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William Temple’s work on voluntary schools

31 October 2014


From Dr G. F. Chorley
Sir, - I greatly appreciated the article by the Revd Dr Stephen Spencer (Comment, 24 October) on the life and work of Archbishop William Temple. May I add some comments on Dr Spencer's treatment of education?

The 1918 Education Act raised the school-leaving age to 14 for all pupils, but many children still received all their education in one school. Some large urban centres had begun to provide separate central schools for pupils over the age of 11 before the First World War, but R. H. Tawney's pamphlet Secondary Education for All in 1922 and the 1926 Hadow report, The Education of the Adolescent, argued for the creation of separate primary and secondary schools for all children. This, however, presented financial difficulties for the Anglican Church.

Temple's contribution to the 1944 Education Act was not the construction for the first time of a national system of education encompassing church and state schools. Rather, he successfully convinced a majority of Anglicans to support the proposals of R. A. Butler in the wartime coalition government for a financial solution for church schools. Thus the Anglican Church could continue its significant contribution to a national education system of church and non-denominational schools which had been evolving since 1870.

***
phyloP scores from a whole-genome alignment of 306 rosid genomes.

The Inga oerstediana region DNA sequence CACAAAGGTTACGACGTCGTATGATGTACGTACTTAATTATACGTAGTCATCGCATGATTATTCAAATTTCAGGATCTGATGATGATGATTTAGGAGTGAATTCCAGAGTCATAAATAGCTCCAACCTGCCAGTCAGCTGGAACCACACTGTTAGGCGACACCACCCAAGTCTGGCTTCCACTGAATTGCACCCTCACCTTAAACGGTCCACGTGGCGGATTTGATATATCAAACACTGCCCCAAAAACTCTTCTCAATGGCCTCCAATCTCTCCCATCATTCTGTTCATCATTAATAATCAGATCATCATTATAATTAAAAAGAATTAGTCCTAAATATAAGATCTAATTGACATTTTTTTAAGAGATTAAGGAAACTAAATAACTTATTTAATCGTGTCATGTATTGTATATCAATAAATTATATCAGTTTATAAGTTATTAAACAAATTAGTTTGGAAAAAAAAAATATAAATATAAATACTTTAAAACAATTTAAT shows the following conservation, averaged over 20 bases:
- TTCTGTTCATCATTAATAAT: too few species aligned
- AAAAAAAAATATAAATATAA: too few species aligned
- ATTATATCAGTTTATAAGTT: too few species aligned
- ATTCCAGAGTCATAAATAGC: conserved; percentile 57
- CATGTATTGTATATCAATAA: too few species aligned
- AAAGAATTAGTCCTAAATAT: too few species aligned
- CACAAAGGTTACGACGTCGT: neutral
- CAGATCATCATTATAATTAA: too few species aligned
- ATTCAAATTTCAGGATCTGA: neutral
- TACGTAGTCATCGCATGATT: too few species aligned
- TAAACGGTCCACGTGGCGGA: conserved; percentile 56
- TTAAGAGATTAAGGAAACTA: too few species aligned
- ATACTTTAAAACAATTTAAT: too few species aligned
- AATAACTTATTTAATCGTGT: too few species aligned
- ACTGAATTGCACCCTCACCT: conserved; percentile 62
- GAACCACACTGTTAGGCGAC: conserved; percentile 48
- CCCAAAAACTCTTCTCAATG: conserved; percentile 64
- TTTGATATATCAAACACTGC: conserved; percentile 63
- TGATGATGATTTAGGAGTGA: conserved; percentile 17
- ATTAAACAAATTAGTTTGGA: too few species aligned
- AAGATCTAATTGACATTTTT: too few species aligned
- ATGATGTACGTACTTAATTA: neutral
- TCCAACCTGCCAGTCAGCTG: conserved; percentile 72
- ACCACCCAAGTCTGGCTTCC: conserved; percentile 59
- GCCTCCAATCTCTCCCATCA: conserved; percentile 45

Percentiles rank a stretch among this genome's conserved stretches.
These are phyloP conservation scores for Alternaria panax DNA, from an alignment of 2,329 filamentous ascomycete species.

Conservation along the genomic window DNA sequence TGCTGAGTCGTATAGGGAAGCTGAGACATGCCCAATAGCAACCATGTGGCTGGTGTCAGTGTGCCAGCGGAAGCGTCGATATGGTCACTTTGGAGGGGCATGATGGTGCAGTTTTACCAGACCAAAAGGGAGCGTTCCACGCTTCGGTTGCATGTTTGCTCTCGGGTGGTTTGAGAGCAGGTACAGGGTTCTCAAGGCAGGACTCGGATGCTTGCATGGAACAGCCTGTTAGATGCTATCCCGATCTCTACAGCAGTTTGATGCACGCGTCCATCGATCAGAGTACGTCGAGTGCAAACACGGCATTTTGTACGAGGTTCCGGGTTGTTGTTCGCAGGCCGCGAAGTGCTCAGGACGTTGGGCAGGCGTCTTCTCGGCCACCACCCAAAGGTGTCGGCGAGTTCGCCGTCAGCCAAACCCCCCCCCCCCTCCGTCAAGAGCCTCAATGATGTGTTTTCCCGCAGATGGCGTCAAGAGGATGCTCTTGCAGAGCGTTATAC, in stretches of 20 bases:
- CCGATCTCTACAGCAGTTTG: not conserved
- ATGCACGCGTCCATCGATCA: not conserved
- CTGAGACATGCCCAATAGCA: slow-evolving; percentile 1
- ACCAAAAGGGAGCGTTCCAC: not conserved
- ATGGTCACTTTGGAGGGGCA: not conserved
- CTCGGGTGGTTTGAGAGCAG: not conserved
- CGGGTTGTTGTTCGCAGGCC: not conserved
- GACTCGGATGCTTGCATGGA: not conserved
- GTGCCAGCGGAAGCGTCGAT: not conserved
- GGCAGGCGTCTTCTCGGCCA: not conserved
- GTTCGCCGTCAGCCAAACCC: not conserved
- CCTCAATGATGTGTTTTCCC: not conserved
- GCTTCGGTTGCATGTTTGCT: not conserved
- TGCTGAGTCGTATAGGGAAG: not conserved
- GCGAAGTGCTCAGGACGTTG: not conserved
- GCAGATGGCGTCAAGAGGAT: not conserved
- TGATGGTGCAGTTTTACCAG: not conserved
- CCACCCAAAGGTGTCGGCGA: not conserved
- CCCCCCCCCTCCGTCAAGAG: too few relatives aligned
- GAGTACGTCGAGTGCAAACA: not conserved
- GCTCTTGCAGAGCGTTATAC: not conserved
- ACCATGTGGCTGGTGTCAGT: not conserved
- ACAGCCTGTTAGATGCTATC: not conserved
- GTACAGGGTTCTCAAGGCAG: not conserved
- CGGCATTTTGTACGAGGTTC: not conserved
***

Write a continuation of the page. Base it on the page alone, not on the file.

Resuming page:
Hon. Research Fellow,
Department of Theology,
Philosophy and Religious Studies,
Liverpool Hope University; and sometime Additional Inspector,
Office of Her Majesty's Chief Inspector of Schools, England
10 Helvellyn Drive, Ightenhill
Burnley, Lancs BB12 0TA

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